To achieve success, you must make superior service second nature of your organization. A seamless integration of all components in the service-profit chain – employee satisfaction, value creation, customer satisfaction, customer loyalty, and profit and growth – links all the critical dynamics of top customer service.

Creating Customer Value: 9 Questions To Answer

Sadly, mature companies often forget or forsake the thing that made them successful in the first place: a customer-centric business model. They lose focus on the customer and start focusing on the bottom line and quarterly results. They look for ways to cut costs or increase revenues, often at the expense of the customer. They forget that satisfying customer needs and continuous value innovation is the only path to sustainable growth. This creates opportunities for new, smaller companies to emulate and improve upon what made their bigger competitors successful in the first place and steal their customers.

Giving More for Less

"What do your customers really want? “More for less,” of course!  They want more value, more service, more consistent delivery, more accuracy, and ever more responsiveness – and, they want to pay “less” for this “more,” along with less hassle, less bureaucracy, and less sales pressure," says Andrew Spanyi.6 "Unless you can provide your customers with “more for less,” you can be assured they will find someone else who can, and sooner rather than later."

Innovation Is Love

Getting Right Customer Feedback

Don't get customer feedback only from surveys and answers to casually posed questions: "How would you rate your satisfaction with our product or service?" The same results of such surveys can be interpreted in completely different ways. Surveys and focus groups don't analyze customer feedback with precision, and their results are notoriously susceptible to distortion.

Customer connection comes from customer intimacy, involving customers, partnering with them. Partnering with customers represents your firm's "capacity to anticipate what customers need even before they know they need it"4 or to create customer needs... More

Customer Satisfaction Illusion and Trap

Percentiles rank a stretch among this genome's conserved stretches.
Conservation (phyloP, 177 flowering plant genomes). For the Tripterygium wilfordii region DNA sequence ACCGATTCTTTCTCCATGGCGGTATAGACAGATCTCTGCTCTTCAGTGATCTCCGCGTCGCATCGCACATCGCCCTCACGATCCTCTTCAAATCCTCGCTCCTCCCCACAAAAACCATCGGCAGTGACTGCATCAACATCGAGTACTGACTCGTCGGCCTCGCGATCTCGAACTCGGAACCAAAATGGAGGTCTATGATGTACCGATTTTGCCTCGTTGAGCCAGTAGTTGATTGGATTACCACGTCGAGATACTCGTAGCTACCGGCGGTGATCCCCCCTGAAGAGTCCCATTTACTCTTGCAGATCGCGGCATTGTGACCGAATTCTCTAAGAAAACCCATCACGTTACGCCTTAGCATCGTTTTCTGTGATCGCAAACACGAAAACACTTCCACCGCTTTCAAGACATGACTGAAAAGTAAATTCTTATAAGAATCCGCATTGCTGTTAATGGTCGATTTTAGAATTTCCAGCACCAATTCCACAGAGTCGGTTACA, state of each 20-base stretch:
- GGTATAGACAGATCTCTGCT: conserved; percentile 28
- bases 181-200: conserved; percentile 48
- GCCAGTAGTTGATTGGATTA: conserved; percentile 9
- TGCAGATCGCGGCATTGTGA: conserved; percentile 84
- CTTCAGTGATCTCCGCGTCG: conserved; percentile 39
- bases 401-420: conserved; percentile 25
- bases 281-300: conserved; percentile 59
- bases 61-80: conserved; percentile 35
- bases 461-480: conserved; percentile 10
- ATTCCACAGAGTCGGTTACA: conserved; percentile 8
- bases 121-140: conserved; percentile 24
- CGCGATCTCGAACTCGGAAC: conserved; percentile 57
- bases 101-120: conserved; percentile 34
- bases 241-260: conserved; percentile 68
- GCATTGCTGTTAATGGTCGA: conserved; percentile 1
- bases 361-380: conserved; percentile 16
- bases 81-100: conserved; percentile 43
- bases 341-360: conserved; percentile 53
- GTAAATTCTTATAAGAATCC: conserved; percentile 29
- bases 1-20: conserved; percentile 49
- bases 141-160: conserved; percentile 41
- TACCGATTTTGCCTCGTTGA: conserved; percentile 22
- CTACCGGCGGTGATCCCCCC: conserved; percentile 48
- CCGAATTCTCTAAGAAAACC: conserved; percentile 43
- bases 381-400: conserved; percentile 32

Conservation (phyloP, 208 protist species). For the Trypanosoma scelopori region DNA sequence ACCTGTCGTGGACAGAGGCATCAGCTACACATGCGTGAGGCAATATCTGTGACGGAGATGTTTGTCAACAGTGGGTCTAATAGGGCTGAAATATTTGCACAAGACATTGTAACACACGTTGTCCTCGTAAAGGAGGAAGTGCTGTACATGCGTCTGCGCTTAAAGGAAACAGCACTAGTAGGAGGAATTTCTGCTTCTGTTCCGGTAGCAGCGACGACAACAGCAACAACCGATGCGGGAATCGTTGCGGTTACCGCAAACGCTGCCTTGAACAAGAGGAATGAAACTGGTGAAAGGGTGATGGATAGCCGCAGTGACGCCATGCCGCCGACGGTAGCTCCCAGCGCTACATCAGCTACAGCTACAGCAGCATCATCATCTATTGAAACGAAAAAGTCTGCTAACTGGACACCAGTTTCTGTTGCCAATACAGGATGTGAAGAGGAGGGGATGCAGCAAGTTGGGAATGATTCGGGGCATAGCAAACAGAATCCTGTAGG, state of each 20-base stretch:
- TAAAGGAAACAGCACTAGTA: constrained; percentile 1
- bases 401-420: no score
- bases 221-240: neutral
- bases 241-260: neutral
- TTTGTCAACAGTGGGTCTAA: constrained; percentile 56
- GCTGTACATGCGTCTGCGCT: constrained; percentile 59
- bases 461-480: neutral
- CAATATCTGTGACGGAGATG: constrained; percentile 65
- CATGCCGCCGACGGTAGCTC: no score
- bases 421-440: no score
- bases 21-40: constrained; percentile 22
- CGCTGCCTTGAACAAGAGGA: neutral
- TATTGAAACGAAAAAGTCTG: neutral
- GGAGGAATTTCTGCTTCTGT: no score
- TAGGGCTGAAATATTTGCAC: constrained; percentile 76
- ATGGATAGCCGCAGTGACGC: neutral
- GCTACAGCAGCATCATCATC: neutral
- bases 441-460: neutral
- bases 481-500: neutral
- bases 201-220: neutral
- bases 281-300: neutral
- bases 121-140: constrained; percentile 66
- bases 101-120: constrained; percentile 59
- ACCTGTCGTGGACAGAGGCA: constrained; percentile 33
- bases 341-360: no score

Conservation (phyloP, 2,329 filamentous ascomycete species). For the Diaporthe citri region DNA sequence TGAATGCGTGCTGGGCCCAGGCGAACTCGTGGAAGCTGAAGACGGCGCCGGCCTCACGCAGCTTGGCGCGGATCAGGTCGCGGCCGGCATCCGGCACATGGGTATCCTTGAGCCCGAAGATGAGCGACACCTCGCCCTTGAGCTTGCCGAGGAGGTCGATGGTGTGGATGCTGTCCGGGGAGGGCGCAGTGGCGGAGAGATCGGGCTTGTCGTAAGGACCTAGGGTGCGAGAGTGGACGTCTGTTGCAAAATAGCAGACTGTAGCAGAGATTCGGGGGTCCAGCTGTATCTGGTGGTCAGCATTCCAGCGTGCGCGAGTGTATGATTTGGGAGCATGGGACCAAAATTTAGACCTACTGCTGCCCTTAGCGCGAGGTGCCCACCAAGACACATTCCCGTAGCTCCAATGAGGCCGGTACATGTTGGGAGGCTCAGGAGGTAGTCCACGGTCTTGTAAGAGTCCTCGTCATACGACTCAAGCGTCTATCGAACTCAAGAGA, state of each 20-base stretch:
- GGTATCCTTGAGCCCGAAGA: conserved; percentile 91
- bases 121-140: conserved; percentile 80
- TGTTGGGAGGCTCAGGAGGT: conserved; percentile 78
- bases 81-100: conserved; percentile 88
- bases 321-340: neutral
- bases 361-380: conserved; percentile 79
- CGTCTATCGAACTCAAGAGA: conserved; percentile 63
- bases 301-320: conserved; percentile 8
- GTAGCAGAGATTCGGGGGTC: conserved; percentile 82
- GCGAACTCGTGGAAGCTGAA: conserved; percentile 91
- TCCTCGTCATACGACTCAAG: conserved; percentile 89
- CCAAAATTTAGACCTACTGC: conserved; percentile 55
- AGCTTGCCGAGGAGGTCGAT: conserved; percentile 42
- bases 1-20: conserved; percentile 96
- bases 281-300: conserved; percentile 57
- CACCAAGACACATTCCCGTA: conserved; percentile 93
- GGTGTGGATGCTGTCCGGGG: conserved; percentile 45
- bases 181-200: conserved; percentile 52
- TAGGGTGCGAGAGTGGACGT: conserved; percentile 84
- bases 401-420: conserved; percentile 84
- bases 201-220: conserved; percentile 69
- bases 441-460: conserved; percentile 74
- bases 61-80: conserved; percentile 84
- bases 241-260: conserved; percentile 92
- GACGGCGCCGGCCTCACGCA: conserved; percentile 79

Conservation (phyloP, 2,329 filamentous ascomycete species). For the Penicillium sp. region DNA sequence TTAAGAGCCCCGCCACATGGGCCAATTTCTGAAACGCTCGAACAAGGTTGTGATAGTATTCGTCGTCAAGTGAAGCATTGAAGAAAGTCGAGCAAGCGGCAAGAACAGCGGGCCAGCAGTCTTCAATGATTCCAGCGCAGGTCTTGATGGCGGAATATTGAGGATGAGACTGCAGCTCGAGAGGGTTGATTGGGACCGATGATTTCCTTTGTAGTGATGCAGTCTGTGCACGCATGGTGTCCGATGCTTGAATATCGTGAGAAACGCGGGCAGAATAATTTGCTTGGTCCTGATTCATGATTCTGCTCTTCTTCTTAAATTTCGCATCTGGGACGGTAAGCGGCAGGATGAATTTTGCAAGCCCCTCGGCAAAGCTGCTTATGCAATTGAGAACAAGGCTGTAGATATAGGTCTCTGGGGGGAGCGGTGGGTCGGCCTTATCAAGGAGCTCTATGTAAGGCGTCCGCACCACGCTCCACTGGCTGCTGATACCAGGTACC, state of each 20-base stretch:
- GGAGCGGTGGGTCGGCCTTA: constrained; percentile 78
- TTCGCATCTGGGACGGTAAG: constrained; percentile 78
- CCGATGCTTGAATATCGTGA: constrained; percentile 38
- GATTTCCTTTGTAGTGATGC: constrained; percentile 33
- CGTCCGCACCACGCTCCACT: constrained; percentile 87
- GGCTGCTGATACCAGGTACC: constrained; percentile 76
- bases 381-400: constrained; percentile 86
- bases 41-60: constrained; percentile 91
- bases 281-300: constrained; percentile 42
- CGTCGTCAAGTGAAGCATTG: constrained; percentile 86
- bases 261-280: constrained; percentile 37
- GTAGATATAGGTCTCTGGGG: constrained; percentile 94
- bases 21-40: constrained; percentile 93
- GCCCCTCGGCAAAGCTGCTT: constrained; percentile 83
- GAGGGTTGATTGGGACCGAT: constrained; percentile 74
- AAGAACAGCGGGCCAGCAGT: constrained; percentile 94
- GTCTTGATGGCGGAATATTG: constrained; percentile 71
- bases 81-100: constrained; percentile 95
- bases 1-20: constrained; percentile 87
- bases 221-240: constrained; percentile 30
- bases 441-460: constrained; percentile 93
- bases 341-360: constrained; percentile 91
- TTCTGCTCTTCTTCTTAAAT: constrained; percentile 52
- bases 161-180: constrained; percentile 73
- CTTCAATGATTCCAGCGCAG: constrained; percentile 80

Some examples of customer satisfaction illusion include... More

Process-managed Enterprise

A process-managed enterprise supports, empowers and energizes employees, encourages their initiative, enables and allows its people to perform process work. "Process work is work that is focused on the customer, work that is directed toward achieving results rather than being an end in itself, work that follows a disciplined and repeatable design. Process work is work that delivers the high-level of performance that customers now demand."6... More

 Case in Point  Benefits of Business Process Management

The payoffs of process mastery can be breathtaking. Costs melt away, quality goes through the roof, and time spans shrink to a fraction of what they were. In 1999 Hammer and Company8 surveyed dozens of companies that had adopted the process approach to work and business.

  • In order fulfilment, cycle times had typically decreased by 60% to 90%

  • "Perfect orders" (those delivered on time, with no mistakes) had increased by 25%

These improvements in process performance paid off in the critical enterprise currencies of customer satisfaction, customer retention, and corporate profits... More

 Case in Point  Dell Computer Corporation

"We learned to identify our core strengths," writes Michael Dell7, Founder of Dell Computer Corporation. "Pretty early on in the company's life, we concluded that we wanted to earn a reputation for providing great customer service, as well as great products. The idea was that building a business solely on cost or price was not a sustainable advantage. There would always be someone with something that was lower in price or cheaper to produce. What was really important was sustaining loyalty among customers and employees, and that could only be derived from having the highest level of service and very high-performing products."